The 552d Air Control Wing flies Air Combat Command's E-3 Sentry AWACS aircraft. The E-3's radar and other sensors provide deep-look surveillance, warning, interception control and airborne battle management. The 552 ACW encompasses 3 groups: 552d Operations Group, 552d Maintenance Group and 552d Air Control Group.

The 507th Air Refueling Wing of the Air Force Reserve Command (AFRC) is one of two Air Force Reserve flying units in the state of Oklahoma and administratively reports to Fourth Air Force (4 AF). The wing operates twelve KC-135R "Stratotanker" air refueling aircraft at Tinker and is operationally gained by Air Mobility Command (AMC). As an associate unit, the 507 ARW also operates the Federal Aviation Administration's (FAA) British Aerospace 125-800 aircraft (ex-USAF C-29A) in the aviation standards and navigational aid inspection mission.[16]

Navy and other defense agencies[edit]

The United States Navy's Strategic Communications Wing One consists of three squadrons and a wing staff, and employs over 1,300 active-duty sailors and 100 contractors to provide maintenance, security, operations, administration, training and logistic support for the E-6 Mercury aircraft fleet. The E-6B Mercury enables the President of the United States and the Secretary of Defense to directly contact submarines, bombers and missile silos enforcing the country's national security through nuclear deterrence. The wing also operates alert facilities for E-6B aircraft at Travis AFB, California and Naval Air Station Patuxent River, Maryland.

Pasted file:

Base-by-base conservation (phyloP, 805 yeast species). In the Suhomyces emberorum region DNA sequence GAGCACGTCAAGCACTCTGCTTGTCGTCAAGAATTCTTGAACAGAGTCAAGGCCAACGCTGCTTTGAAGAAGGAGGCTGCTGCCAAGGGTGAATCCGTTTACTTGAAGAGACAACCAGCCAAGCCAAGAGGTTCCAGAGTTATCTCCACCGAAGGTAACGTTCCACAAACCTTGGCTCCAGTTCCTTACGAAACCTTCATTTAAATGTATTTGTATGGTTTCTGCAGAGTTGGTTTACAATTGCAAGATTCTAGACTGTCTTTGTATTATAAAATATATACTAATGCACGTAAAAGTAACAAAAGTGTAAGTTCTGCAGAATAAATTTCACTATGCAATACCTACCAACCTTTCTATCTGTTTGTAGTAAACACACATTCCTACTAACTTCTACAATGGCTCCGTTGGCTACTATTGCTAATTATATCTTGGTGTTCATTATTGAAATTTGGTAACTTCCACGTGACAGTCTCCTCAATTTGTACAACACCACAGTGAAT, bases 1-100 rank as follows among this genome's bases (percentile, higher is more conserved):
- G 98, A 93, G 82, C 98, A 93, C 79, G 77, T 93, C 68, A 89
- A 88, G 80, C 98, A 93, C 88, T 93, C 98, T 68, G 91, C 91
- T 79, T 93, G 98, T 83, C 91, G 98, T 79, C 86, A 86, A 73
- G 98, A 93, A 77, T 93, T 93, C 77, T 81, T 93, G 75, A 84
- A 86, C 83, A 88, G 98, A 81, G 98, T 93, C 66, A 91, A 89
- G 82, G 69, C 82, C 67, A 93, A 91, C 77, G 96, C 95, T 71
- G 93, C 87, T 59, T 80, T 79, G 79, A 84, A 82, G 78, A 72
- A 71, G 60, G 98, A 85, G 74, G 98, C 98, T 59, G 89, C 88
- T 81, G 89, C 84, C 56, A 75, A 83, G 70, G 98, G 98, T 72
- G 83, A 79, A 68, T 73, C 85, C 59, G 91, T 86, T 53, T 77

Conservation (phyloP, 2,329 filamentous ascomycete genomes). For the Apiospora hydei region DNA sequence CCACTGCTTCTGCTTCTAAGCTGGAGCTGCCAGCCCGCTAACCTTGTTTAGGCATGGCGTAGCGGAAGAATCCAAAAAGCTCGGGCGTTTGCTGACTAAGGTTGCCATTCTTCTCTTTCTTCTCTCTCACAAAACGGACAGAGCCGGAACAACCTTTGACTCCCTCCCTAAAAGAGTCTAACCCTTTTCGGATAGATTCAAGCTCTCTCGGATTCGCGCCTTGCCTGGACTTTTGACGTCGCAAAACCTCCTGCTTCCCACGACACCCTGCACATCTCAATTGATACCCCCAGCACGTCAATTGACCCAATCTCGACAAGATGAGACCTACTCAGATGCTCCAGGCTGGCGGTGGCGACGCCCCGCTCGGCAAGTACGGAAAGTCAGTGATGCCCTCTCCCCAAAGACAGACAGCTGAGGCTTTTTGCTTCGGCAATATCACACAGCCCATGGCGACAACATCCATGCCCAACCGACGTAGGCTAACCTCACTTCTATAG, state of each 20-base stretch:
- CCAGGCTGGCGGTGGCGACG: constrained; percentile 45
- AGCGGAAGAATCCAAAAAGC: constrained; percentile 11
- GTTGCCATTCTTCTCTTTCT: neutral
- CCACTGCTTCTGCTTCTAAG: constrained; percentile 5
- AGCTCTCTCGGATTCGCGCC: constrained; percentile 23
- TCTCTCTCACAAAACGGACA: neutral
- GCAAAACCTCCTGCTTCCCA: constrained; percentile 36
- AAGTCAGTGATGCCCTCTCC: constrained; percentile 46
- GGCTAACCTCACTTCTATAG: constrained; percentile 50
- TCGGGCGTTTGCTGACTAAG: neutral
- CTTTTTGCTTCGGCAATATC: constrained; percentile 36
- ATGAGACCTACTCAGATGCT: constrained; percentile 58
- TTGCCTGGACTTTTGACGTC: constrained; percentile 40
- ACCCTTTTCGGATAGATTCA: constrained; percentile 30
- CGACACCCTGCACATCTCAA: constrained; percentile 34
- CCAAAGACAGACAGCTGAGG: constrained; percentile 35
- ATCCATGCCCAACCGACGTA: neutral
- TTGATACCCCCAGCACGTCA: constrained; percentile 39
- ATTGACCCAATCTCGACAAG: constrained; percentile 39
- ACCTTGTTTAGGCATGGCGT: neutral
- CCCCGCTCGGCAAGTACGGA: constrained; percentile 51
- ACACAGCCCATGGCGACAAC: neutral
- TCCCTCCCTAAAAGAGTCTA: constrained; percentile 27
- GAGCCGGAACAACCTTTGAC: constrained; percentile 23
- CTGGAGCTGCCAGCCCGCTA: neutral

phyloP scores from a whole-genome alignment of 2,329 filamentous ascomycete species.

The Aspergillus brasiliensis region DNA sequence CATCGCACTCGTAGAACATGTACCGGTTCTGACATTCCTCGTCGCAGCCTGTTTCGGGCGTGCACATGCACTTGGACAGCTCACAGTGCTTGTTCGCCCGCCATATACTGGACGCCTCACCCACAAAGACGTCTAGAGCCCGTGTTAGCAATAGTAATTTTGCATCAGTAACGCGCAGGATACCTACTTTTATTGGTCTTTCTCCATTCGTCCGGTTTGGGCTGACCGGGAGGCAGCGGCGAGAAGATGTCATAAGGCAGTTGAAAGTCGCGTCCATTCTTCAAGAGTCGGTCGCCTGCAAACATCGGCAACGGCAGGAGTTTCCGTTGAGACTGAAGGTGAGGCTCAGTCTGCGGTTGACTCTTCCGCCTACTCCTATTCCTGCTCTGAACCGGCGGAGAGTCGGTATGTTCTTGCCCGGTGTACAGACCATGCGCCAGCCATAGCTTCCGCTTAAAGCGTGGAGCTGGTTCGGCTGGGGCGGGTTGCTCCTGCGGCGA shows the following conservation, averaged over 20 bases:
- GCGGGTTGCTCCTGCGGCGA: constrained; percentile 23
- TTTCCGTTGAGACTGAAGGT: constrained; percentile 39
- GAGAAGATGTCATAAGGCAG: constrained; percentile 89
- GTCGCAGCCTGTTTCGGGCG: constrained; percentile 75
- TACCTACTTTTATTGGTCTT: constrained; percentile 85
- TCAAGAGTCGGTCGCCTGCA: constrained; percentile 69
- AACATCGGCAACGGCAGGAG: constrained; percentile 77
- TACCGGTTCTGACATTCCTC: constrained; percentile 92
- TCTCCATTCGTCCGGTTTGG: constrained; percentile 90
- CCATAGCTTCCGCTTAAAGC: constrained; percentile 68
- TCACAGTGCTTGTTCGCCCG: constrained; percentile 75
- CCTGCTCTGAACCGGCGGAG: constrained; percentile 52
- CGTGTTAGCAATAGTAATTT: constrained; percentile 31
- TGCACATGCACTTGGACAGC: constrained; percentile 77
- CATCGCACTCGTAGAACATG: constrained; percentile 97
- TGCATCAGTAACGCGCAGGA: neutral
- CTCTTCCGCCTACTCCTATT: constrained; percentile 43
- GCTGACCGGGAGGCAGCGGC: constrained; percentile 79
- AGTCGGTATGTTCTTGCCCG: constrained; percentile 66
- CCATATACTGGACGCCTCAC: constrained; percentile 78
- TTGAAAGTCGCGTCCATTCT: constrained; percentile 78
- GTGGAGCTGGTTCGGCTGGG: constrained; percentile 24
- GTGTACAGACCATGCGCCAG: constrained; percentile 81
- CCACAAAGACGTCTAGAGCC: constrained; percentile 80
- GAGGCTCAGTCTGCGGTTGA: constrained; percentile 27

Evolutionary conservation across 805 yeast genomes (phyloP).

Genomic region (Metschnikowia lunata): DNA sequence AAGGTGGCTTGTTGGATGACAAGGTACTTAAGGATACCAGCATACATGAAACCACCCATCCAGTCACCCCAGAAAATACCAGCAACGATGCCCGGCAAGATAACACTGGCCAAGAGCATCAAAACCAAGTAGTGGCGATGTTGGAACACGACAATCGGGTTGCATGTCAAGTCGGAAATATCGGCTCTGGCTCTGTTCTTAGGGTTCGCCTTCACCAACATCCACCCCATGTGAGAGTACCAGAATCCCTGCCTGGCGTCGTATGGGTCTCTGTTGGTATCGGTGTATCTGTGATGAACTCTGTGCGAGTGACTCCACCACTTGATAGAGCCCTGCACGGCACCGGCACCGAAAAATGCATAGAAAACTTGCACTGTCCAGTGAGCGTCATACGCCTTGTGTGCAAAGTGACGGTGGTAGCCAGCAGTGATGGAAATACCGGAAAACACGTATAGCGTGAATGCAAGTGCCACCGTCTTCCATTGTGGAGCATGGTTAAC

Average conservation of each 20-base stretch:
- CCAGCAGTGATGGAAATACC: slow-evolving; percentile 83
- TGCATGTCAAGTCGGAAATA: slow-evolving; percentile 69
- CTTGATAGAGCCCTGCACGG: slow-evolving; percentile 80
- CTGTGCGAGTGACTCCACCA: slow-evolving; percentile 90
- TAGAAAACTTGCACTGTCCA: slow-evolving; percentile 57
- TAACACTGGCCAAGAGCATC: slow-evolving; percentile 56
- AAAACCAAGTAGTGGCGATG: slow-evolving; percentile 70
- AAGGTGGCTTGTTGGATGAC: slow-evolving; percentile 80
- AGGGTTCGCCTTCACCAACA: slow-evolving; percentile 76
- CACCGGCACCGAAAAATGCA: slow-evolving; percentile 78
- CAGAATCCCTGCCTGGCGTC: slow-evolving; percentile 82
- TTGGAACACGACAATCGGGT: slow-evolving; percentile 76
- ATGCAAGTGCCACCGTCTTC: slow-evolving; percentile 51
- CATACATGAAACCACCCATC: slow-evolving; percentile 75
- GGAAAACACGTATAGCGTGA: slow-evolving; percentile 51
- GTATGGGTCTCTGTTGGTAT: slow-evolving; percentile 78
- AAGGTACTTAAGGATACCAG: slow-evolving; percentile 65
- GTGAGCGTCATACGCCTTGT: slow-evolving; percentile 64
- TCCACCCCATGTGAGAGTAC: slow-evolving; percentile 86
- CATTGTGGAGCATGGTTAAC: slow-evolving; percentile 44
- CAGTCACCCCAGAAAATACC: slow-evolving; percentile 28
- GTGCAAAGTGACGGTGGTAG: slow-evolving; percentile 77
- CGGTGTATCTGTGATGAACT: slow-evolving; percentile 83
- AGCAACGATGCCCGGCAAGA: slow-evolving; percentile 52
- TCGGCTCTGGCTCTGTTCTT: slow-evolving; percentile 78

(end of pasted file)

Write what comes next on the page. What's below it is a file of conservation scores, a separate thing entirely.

Defense Mega Center Oklahoma City is the local branch of the Defense Information Systems Agency. The Mega center operates computer systems for the base and serves 110 other bases in 46 states.

Tinker has on base several offices of the Defense Logistics Agency, the agency that provides supplies to the military services and supports their acquisition and transportation of repair parts and other materials.[18]

  • DLA Aviation has two offices at Tinker Air Force Base, DLA Aviation Customer Operations commanded by COL Rex Adee, USAF, and DLA Strategic Acquisitions at Tinker AFB, under Frances Evans, Acting Director, DLR Procurement Operations.
  • DLA Distribution Oklahoma City provides the receipt, storage, issue, inspection and shipment of material, including material quality control, preservation and packaging, inventory, transportation functions and pick up and delivery services in support of the Oklahoma City Air Logistics Center, other tenants at Tinker Air Force Base, and other global customers.[19] Support to the Air Logistics Center is primarily for programmed depot maintenance for aircraft and engines. The majority of the items shipped from Oklahoma City are destined for "customers" on base including the 552nd Air Control Wing, the U.S. Navy Strategic Communications Wing One, the 507th Air Refueling Wing and the 3rd Combat Communications Group.